Every detainee has been charged, Chertoff told the senators. Every detainee has a lawyer. No one is held incommunicado.

“Are we being aggressive and hard-nosed? You bet.” Chertoff leaned into the microphone. “But let me emphasize that every step that we have taken satisfies the Constitution and federal law as it existed both before and after September 11th.”


Few questioned Chertoff’s urgency, but his critics contend that he was not candid with the senators, and was perhaps misleading about the nature of the tactics he pursued. The Justice Department ordered the detention of more than 700 Arab and South Asian men for immigration violations, holding them without charges or access to lawyers for an average of three months. Many remained in prison much longer, according to a 2003 report by Justice Department Inspector General Glenn A. Fine.

Some officials questioned the legality of the detentions, noting that immigration rules entitle detainees to call a lawyer. But the Justice Department ignored such warnings, according to the inspector general.

“Muslim men were rounded up and blocked from getting lawyers, and essentially Chertoff’s testimony to the Senate was a coverup,” said Michael Ratner of the Center for Constitutional Rights, which has challenged the government’s detention policies.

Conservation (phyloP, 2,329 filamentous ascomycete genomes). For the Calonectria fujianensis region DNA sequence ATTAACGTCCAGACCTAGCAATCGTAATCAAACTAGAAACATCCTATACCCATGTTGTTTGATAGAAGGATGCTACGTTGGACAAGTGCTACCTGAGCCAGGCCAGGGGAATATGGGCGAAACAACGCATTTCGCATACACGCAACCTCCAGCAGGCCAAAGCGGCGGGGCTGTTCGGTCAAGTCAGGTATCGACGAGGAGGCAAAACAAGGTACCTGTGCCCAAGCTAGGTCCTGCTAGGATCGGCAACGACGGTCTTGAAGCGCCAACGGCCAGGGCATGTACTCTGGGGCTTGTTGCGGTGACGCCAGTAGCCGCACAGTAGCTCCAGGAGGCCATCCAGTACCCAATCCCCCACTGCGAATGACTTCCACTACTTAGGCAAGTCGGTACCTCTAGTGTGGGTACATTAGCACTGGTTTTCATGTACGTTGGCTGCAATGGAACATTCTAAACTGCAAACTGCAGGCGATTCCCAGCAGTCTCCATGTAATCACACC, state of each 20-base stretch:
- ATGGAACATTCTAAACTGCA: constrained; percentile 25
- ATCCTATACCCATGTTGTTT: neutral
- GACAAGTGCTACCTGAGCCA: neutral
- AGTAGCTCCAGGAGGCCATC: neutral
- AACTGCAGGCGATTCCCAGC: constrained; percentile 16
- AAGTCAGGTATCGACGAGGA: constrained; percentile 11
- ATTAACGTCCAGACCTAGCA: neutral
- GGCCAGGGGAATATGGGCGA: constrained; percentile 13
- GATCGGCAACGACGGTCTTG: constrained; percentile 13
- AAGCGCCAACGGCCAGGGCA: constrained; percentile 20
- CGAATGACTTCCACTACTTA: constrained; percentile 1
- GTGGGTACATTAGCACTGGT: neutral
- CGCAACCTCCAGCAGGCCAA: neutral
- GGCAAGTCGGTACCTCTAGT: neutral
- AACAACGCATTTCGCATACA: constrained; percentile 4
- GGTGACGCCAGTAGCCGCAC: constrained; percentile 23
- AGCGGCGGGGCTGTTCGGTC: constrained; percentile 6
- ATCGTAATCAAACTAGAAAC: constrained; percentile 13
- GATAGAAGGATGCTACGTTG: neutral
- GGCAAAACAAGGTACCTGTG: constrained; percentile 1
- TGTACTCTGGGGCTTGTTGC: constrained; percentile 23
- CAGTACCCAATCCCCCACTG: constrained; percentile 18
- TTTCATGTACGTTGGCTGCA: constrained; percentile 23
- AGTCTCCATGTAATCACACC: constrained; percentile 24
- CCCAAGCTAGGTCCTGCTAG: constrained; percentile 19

Department of Damned If He Didn’t Put It Right On The Button

Keith Olbermann. Bow down before him, mortals.

It goes back to the core of the Dobsonian point of view here: the fear of the “pro-Homosexual” agenda. That may be the way he delicately phrases it, but it is not shared by most of his followers who emailed me. They were clearly angry that there was no anti-homosexual agenda.


Department of The Irony Impaired Part 357

In a story about Barbara Boxer:

Republicans say they can work with Feinstein. Her advice and endorsement are courted by Schwarzenegger and others on issues while Boxer, whom they generally despise, is left on the sidelines.

“I don’t think attack dogs are ever useful,” said Rep. Darrell Issa, R-Calif., who lost a 1998 GOP primary election for the chance to run against Boxer.

Now, imagine you’re the reporter writing that piece. How in God’s name do you keep a straight face?


How Many More Will Die for Bush’s Sham Election

From Holden:

Rocket hits US embassy in Baghdad, killing two.

Let’s get something straight here. Predicting a disaster and praying for a disaster are two separate things. I anticipate the slaughter to continue in Iraq. As an atheist I do not pray, but I fervently hope for a peaceful election in Iraq. I just don’t think that will happen.

If you were to see a school bus, loaded with children, stuck at a rail crossing with a freight train bearing down on it at 60 miles an hour, would you yell, “Look out! That train is going to hit the bus!”? You might pray that the train would somehow stop in time, but you would still scream your warning.

Here comes the train.

PBS Wusses Out

What a gutless bunch of bastards PBS is these days: